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Bayer Backs Australian Golf Environment Foundation

20 November 2008
The Australian Golf Environment Foundation (AGEF) has received a major boost this week with the announcement that Bayer Environmental Science (BES) has confirmed as inaugural principal partner. Demonstrating its ongoing commitment to improving industry environmental management practices around the globe, BES has made a significant contribution to the foundation which aims to use science and education to benefit golf in the area of environmental management, protection, and enhancement.

“Bayer Environmental Science is proud to be principal partner of the Australian Golf Environment Foundation,” says BES business development manager Justin McBeath. “Bayer is committed to sustainable development and we are engaged in a number of global environmental initiatives to achieve this.

“Being involved with the Australian Golf Environment Foundation is yet another way of fulfilling our vision of ‘Protecting Tomorrow… Today’ and we look forward to being able to further enhance and promote the environmental benefits of golf.”

The AGEF was established by the Australian Golf Course Superintendents Association (AGCSA) mid-way through 2008 to administer funds derived through the AGCSA’s Environmental Initiative which was set up in 2005 as a partnership between the AGCSA and Golf Australia.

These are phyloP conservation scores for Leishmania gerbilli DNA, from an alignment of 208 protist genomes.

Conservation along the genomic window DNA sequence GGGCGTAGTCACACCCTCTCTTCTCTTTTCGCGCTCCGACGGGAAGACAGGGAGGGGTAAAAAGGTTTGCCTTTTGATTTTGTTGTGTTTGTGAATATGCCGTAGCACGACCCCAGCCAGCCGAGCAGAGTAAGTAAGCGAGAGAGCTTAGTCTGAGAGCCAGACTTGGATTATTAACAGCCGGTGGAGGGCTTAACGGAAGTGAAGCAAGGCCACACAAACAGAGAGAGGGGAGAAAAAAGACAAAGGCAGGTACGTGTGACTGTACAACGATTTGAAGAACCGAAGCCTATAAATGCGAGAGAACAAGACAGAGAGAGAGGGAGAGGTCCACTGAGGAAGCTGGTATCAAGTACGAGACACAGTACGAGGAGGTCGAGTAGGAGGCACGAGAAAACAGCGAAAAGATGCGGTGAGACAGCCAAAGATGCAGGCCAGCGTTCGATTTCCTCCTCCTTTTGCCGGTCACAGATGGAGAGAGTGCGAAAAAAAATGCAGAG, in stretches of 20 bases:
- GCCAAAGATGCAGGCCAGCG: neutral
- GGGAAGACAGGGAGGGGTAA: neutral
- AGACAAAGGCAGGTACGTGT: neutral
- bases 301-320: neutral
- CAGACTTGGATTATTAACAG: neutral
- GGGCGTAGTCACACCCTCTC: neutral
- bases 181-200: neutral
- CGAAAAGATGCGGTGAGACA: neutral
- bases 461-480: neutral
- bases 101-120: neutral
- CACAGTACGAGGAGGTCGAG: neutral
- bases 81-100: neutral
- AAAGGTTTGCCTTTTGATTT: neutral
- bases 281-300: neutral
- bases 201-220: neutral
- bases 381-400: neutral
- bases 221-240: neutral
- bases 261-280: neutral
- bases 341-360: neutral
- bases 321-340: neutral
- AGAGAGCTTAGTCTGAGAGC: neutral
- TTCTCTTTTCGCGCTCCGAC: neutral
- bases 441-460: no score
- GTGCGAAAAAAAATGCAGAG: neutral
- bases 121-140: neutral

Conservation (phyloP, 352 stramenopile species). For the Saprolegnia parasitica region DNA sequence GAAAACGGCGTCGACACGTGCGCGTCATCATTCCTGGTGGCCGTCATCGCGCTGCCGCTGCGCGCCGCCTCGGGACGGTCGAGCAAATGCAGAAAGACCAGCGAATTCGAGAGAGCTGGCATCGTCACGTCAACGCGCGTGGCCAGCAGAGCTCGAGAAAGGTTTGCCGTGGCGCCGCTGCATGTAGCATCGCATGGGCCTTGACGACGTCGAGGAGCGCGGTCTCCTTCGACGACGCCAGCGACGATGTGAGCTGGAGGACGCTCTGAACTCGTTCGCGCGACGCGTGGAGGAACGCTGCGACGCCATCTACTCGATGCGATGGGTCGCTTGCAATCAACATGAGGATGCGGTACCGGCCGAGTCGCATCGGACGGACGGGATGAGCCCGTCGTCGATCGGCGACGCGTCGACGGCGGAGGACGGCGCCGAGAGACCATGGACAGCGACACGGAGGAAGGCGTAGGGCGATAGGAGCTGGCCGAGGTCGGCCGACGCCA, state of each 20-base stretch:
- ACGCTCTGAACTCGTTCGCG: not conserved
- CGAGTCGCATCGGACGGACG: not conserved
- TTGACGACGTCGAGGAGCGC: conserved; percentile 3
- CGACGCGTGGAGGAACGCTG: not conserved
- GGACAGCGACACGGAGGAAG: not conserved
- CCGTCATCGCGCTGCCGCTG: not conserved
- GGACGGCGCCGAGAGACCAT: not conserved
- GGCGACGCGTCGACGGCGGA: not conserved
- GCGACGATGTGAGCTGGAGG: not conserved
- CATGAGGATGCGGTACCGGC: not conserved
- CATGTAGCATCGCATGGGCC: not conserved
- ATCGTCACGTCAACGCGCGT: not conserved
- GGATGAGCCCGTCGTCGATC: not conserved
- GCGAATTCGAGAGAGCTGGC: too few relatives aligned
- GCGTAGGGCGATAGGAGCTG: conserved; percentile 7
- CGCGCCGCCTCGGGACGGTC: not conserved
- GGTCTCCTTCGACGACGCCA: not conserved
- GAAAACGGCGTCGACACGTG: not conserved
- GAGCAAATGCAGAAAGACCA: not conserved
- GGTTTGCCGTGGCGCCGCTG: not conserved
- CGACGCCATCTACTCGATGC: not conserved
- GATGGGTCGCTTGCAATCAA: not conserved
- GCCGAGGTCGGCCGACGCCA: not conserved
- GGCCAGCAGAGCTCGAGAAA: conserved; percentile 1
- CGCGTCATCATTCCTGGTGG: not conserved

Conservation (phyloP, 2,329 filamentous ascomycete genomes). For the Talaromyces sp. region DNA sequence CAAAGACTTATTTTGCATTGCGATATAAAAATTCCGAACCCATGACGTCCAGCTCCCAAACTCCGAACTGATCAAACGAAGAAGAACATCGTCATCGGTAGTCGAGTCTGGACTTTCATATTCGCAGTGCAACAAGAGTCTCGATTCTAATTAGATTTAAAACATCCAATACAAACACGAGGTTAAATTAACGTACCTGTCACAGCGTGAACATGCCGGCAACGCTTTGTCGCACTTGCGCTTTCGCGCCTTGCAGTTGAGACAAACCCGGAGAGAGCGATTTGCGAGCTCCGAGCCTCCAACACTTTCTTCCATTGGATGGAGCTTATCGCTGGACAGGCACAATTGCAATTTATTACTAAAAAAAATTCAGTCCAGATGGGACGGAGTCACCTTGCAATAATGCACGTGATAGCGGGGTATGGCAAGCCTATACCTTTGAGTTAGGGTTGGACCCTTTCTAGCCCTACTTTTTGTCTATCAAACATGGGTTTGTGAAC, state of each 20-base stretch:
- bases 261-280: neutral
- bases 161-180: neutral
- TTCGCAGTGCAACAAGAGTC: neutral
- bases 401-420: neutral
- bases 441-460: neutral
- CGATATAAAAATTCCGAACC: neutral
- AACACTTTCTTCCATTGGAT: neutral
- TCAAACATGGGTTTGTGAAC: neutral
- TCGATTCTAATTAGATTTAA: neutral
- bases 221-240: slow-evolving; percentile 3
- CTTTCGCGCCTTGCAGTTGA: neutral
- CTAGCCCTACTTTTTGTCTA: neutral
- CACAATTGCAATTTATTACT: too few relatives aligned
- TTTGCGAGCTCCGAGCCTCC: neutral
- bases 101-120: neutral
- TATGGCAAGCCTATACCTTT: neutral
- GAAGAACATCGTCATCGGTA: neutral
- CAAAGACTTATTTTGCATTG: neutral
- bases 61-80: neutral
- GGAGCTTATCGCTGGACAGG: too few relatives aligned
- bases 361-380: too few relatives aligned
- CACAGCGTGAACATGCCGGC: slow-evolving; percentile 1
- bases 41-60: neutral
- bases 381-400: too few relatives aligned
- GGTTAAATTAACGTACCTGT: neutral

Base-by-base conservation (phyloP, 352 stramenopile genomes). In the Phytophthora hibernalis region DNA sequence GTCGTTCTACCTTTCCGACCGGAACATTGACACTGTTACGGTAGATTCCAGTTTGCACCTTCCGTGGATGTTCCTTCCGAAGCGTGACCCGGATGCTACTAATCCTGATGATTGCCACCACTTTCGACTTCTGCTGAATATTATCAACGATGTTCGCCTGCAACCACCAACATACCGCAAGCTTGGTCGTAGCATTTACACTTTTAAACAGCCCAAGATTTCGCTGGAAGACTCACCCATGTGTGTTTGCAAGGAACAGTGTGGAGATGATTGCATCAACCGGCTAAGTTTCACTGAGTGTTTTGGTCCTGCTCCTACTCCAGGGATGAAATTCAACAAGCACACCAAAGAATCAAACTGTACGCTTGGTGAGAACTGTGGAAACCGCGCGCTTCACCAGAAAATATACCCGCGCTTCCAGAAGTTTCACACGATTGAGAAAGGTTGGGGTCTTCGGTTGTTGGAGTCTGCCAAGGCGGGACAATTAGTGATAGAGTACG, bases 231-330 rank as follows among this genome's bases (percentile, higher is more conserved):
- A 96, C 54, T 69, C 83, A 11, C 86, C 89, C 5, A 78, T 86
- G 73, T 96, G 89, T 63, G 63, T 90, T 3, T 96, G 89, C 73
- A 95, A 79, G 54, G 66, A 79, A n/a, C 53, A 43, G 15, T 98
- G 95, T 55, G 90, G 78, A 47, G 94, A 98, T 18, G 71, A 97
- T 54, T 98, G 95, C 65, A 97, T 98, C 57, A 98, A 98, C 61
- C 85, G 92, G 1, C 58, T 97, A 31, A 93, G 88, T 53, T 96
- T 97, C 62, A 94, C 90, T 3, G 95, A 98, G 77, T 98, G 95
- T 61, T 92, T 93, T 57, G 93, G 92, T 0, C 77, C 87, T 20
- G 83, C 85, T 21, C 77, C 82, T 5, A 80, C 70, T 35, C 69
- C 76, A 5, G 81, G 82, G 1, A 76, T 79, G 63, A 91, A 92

The Environmental Initiative generates funds through commissions from the sale of the e-par™ environmental management system and also receives donations and grants from golf clubs, organisations and trade groups involved in the golf maintenance industry. All funds are directed to the AGEF for the express purpose of funding research projects, education programmes and study bursaries related to managing the golf course environment.

An advisory board, chaired by AGCSA Board member and Royal Sydney Golf Club superintendent John Odell has identified a number of research priorities for the foundation to tackle including the undertaking of a pilot study, in partnership with the University of Melbourne, to measure the carbon footprint of Australian golf courses. The project, which is earmarked to begin in mid-2009, will aim to study a range of golf courses from heavily treed to links style in a variety of climates and with differing levels of resources.

“The value of green space associated with golf courses in the context of urban environments is probably underestimated and this study will provide important information of wider public interest,” adds McBeath.

AGCSA general manager John Neylan was delighted to welcome BES as a principal partner of the AGEF and looked forward to working together in promoting the environmental values of Australian golf courses.